Huston’s words about the impact of his sponsored video appearances, meanwhile, serve as a reminder that the influencers and partners who you collaborate with can benefit from your partnership beyond monetary compensation, namely through association and credibility.

Frito-Lay stresses employee listening in union contract resolution

Hundreds of Frito-Lay employees in Topeka, Kansas have successfully revised a contract with the company following a nearly three-week strike. The new contract guarantees workers a day off each work week and includes protections against back-to-back marathon shifts, mental health resources, renewed OSHA-based emergency protocols and a clause stating employees are not required to keep working if an associate needs medical attention.

According to its press release:

Frito-Lay is and always has been committed to providing a safe and fair workplace for all of our employees. We listen to our employees, and when concerns are raised, they are treated seriously and appropriate measures are taken to address them.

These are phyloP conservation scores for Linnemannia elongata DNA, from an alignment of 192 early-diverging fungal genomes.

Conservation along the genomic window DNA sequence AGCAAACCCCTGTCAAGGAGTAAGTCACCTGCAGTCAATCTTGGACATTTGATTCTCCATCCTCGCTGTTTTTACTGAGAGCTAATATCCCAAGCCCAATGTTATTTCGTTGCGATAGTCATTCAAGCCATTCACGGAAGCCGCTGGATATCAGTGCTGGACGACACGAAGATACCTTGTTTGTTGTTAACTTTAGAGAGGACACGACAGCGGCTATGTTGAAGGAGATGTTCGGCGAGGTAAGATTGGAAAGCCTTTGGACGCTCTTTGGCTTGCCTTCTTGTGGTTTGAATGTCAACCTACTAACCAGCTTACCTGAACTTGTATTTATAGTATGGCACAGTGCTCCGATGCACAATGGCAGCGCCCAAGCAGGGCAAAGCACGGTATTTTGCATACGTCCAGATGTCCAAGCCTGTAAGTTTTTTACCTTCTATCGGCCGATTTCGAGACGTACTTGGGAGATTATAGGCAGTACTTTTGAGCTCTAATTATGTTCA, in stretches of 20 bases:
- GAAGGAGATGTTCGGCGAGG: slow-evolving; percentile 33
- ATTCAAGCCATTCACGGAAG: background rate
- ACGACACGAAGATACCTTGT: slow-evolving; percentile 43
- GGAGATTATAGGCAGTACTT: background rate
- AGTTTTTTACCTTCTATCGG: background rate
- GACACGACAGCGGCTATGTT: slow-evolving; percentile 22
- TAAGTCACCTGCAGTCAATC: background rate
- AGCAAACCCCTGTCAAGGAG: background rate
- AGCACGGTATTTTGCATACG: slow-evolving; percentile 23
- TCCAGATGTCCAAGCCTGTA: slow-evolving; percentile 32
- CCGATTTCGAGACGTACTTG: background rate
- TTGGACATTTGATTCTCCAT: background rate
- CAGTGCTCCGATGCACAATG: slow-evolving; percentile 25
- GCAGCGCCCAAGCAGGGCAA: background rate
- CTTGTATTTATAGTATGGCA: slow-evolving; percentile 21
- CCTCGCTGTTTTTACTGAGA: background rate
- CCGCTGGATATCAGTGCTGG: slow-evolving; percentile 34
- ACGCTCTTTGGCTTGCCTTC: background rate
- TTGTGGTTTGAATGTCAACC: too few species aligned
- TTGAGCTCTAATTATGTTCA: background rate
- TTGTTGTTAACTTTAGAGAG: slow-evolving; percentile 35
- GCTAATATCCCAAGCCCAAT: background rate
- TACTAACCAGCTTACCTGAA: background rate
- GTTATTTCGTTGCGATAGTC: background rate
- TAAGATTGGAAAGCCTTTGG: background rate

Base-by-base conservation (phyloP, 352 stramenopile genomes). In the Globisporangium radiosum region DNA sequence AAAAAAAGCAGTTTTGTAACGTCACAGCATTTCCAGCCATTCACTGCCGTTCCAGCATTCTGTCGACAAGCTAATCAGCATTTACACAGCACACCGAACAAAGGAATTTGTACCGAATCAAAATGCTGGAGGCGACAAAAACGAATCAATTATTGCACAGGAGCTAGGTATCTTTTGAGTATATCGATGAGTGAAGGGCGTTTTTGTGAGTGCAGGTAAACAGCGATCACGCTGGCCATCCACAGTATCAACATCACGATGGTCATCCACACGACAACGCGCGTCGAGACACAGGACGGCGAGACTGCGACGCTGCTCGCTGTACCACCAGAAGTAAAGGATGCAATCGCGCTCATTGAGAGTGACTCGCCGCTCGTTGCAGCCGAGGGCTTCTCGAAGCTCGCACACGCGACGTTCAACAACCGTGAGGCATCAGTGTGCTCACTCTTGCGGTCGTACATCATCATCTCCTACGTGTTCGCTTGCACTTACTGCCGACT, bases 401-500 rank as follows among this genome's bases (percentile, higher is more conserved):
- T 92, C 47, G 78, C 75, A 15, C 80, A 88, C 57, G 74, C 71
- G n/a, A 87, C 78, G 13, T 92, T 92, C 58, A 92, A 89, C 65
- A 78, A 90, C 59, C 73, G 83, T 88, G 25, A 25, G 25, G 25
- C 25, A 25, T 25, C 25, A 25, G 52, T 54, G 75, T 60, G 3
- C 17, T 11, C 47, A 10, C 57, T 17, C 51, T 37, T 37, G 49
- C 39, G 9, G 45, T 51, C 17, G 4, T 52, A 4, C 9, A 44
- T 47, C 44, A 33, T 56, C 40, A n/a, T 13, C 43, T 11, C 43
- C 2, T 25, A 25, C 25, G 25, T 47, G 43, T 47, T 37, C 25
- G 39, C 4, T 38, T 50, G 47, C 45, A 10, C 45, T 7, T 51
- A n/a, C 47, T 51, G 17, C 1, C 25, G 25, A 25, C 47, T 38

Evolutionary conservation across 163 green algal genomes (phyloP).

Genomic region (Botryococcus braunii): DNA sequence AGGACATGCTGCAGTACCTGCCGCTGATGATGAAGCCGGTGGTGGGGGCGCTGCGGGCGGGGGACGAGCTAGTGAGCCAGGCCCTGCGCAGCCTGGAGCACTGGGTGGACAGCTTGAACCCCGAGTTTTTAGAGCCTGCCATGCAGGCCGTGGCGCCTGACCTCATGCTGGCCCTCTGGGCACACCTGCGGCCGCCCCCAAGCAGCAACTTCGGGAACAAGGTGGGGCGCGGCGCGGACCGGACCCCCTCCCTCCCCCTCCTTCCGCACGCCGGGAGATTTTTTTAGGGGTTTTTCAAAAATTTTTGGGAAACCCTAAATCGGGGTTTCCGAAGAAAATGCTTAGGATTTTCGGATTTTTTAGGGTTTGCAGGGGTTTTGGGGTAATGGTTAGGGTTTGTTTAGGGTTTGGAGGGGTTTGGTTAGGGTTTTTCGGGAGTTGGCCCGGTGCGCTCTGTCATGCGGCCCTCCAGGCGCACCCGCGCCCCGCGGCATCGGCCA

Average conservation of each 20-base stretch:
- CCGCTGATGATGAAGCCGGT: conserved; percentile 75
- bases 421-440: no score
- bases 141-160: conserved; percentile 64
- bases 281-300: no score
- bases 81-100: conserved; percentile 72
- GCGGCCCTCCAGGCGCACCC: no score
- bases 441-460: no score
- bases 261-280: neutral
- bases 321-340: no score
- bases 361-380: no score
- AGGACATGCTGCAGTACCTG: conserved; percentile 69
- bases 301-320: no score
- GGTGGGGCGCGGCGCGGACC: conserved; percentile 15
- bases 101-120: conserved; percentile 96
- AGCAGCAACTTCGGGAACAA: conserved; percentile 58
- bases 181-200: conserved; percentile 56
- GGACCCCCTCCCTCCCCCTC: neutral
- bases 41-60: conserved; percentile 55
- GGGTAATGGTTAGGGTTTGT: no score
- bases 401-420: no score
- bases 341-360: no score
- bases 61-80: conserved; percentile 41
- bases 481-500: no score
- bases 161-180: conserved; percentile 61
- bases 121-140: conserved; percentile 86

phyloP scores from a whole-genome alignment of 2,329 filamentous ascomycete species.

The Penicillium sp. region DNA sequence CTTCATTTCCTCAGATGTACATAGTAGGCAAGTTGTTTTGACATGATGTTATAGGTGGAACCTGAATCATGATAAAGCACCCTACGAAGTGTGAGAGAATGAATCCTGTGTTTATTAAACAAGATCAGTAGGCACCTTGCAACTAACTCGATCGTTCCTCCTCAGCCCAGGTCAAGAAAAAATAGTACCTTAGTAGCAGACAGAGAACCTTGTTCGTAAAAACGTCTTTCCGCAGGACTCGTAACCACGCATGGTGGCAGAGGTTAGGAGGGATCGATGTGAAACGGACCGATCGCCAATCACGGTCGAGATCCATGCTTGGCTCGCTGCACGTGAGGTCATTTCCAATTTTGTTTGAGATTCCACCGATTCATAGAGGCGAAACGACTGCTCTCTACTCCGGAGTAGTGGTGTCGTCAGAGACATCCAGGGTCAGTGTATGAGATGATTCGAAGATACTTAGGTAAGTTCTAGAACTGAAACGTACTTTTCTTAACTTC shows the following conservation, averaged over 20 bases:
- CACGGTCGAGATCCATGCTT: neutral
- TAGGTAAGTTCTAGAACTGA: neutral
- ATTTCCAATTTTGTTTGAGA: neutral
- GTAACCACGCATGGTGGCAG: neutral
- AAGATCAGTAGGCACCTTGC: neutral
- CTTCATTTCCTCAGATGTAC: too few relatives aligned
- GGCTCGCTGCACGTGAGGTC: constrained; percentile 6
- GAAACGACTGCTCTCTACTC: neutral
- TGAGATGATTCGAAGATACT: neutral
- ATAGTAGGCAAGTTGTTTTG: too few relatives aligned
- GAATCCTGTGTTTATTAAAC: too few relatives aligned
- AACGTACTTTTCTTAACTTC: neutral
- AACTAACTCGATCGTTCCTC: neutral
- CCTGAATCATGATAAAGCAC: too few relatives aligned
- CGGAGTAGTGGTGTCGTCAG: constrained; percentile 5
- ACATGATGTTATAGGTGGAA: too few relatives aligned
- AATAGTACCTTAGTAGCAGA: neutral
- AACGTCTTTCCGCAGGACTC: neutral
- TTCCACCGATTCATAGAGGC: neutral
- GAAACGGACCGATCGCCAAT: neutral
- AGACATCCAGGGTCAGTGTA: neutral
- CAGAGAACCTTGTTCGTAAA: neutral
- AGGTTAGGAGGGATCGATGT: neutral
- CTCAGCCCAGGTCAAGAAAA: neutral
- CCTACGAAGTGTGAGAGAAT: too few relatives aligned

We have a longstanding partnership with unions, including BCTGM Local 218, and this is the first strike at any Frito-Lay facility in three decades—a fact that we believe speaks to the value we place in our associates and all they do. A strike hurts everyone involved—not just the company, but also our associates, their families and our community. It unnecessarily puts our employees at risk of economic hardship, and we remain focused on resolving this matter as fairly and expeditiously as possible based on trust and mutual respect.

What it means: Frito-Lay hopes to turn the page after an ugly labor dispute with workers and news headlines about harsh work conditions and unhealthy expectations for employees. The new union contract comes as many organizations are struggling to retain new employees in a hot labor market, and renewed corporate interest in workplace wellness initiatives. However, Frito-Lay fails to truly reset relations with employees by declining to acknowledge the complaints workers made, instead touting an historic commitment to workplace safety and wellness, despite two workplace deaths in the past five years.